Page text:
18 April 2006

The week that was ... in full color

First, a word of caution.

I do not want to taint the reputation of Boracay in this succeeding paragraphs. Heck, we love the place! But this needs to be said so others can be informed.

Going to a popular tourist destination during peak season is like a double-edged sword. One one hand, it's great to see the place spruced up, ready to entertain guests with a myriad of activities. On the other, the cost can be quite prohibitive.

This is the third time my wife and I have visited Boracay. As is customary, we rented a boat on the second day for snorkeling and a sumptous lunch prepared in one of our destinations.

We were able to get a boat and a guide for 1,500 pesos. Pretty much the same as the past year. When we were boarding the boat, a man approached us and charged 100 pesos for the boating association fee. I'm not exactly sure how we have anything to do with with their organization; after all, we already have negotiated the service fee of the boatman. But we have to be off; it will be high noon in a couple of hours. So we paid and left.

We promptly left for a snorkeling area. Imagine our surprise again when our guide informed us that the snorkeling gear will cost us 100 pesos each. Eh? That came with the package, didn't it? But of course we are expected to snorkel! But it would have been a waste not to see Nemo and Dory so we got the snorkel gear.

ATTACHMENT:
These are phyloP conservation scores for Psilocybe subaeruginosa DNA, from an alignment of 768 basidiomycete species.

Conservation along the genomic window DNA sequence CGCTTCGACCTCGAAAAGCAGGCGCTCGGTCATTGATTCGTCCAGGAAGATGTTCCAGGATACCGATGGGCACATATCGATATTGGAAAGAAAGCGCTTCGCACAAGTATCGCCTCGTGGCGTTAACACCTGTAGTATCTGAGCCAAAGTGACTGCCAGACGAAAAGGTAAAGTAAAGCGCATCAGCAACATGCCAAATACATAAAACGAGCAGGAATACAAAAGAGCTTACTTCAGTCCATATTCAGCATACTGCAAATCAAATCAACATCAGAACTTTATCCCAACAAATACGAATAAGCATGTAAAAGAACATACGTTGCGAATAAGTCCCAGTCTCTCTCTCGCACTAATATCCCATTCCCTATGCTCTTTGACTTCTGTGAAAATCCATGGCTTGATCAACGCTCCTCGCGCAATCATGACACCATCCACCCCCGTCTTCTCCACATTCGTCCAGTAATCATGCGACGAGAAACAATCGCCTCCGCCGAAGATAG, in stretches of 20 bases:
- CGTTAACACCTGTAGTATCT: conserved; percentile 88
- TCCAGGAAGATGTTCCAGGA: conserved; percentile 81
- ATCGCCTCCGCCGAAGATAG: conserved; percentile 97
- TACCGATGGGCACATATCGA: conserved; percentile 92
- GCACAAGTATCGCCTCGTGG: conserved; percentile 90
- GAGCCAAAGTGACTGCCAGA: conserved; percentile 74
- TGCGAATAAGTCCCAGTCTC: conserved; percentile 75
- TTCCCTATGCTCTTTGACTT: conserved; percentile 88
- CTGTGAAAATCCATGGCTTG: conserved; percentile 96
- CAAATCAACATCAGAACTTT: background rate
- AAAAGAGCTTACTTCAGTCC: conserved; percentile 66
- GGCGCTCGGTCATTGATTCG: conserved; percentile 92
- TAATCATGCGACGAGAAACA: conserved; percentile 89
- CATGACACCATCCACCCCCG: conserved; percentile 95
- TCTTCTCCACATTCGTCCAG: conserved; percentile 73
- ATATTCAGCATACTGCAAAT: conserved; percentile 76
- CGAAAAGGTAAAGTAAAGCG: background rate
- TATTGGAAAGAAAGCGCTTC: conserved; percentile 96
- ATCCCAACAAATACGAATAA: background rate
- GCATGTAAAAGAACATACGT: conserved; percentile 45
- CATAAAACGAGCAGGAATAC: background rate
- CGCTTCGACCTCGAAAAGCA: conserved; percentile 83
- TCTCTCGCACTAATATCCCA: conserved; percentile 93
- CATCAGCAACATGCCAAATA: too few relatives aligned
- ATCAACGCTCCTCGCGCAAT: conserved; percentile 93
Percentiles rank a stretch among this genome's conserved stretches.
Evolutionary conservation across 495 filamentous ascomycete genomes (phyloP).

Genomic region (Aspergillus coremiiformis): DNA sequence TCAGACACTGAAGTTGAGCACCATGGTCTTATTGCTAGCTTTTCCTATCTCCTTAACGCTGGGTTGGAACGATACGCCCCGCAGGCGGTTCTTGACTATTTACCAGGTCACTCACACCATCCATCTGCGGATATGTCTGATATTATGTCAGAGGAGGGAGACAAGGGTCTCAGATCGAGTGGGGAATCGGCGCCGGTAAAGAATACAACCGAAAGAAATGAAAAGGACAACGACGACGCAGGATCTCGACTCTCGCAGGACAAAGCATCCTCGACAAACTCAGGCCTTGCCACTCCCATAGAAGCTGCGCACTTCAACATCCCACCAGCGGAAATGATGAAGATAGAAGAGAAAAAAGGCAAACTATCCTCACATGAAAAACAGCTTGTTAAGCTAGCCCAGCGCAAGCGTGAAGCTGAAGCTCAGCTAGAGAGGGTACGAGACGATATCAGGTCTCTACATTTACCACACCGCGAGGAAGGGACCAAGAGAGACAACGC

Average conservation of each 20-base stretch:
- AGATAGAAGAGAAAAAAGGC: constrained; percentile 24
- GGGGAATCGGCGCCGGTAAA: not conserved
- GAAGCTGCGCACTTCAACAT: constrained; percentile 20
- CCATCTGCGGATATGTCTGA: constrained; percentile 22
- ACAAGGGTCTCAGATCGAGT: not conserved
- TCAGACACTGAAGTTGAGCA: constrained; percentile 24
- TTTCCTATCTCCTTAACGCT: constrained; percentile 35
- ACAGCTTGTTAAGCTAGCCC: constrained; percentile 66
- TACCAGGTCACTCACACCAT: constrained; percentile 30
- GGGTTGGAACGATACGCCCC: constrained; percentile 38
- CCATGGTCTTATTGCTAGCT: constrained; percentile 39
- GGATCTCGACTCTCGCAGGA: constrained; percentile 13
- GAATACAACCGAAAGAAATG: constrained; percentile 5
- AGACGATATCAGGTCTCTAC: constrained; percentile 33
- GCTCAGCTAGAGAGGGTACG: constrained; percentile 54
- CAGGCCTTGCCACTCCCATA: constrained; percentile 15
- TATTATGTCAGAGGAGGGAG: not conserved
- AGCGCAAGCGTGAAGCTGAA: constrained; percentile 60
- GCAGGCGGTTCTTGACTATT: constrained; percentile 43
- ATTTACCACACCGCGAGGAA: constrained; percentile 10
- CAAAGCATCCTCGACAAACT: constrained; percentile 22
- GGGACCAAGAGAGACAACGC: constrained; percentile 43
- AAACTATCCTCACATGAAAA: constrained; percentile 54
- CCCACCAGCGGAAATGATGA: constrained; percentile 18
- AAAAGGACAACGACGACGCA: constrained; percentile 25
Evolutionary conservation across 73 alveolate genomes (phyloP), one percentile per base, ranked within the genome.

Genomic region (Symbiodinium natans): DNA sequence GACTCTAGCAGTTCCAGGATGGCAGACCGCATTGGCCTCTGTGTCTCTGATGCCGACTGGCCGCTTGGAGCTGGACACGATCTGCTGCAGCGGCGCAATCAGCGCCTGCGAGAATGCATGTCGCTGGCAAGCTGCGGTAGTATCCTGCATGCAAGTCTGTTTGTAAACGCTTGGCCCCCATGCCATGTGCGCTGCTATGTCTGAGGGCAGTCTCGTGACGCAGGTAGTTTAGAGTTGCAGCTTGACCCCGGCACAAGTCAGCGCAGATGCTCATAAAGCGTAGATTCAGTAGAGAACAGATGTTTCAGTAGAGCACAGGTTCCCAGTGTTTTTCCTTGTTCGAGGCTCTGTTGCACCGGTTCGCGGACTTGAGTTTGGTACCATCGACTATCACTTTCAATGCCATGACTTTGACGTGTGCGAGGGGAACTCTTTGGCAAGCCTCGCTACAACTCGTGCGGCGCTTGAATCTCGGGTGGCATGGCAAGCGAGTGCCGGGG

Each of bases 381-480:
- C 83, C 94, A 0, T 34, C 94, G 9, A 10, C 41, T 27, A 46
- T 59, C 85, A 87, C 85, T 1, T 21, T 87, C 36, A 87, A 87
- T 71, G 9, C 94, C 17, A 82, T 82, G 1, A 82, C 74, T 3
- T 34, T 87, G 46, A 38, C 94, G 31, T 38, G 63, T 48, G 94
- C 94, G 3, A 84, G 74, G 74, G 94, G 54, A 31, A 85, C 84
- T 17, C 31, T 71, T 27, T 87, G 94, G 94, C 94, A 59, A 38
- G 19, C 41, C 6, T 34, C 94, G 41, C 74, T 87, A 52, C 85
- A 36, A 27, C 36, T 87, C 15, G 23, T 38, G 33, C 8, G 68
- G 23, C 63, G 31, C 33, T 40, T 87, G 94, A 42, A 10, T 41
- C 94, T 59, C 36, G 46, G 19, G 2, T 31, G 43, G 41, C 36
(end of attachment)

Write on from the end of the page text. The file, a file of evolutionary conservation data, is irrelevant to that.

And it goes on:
Shortly after this little adventure, another boat drove by and the driver alighted on our boat. He was charging us 20 pesos each for snorkeling fee! What the. We did not pay for such a fee the last time we were there. We were told it was for the development and upkeep of the snorkeling area. Strange how all these fees cropped up at peak season eh? We paid and get it over with. I do hope it is indeed used for the upkeep of the area.

We visited Boracay to relax. But people coming over every time we did something to charge us was not something we had in mind. One of our companions whose first time it was to be in Boracay promptly commented, "Lahat pala ng galaw mo dito, may bayad" (you have to pay for every move you make here). That certainly hit the spot.

Which made us wonder: if we do the banana boat, are we going to be charged with a banana boat association fee, and then a banana fee after the ride? What about paragliding? Will somebody paraglide with us in mid-air to charge us fees? And when we leave Bora, will be pay for an exit fee?

Even the tricycles we used to ride to and from the beach and Fairways and Bluewaters charged us differently each time. At times 10 pesos each, in other instances 35 pesos each.

I sincerely call on the local government of Boracay to hand information pamplets or prominently display fixed charges for everything so guests like us will not be caught unawares. Or the people peddling these services factor everything in so guests do not have to pay for these rather disgruntling extra charges. This experience rather dampened our high expectations of Boracay.

That said, here are photos of our more enjoyable moments in Boracay, which is thankfully more than these money-ridden boo-boos.

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Kudos to the chefs at Fairways and Bluewater for the excellent meals cooked for us during our stay there!
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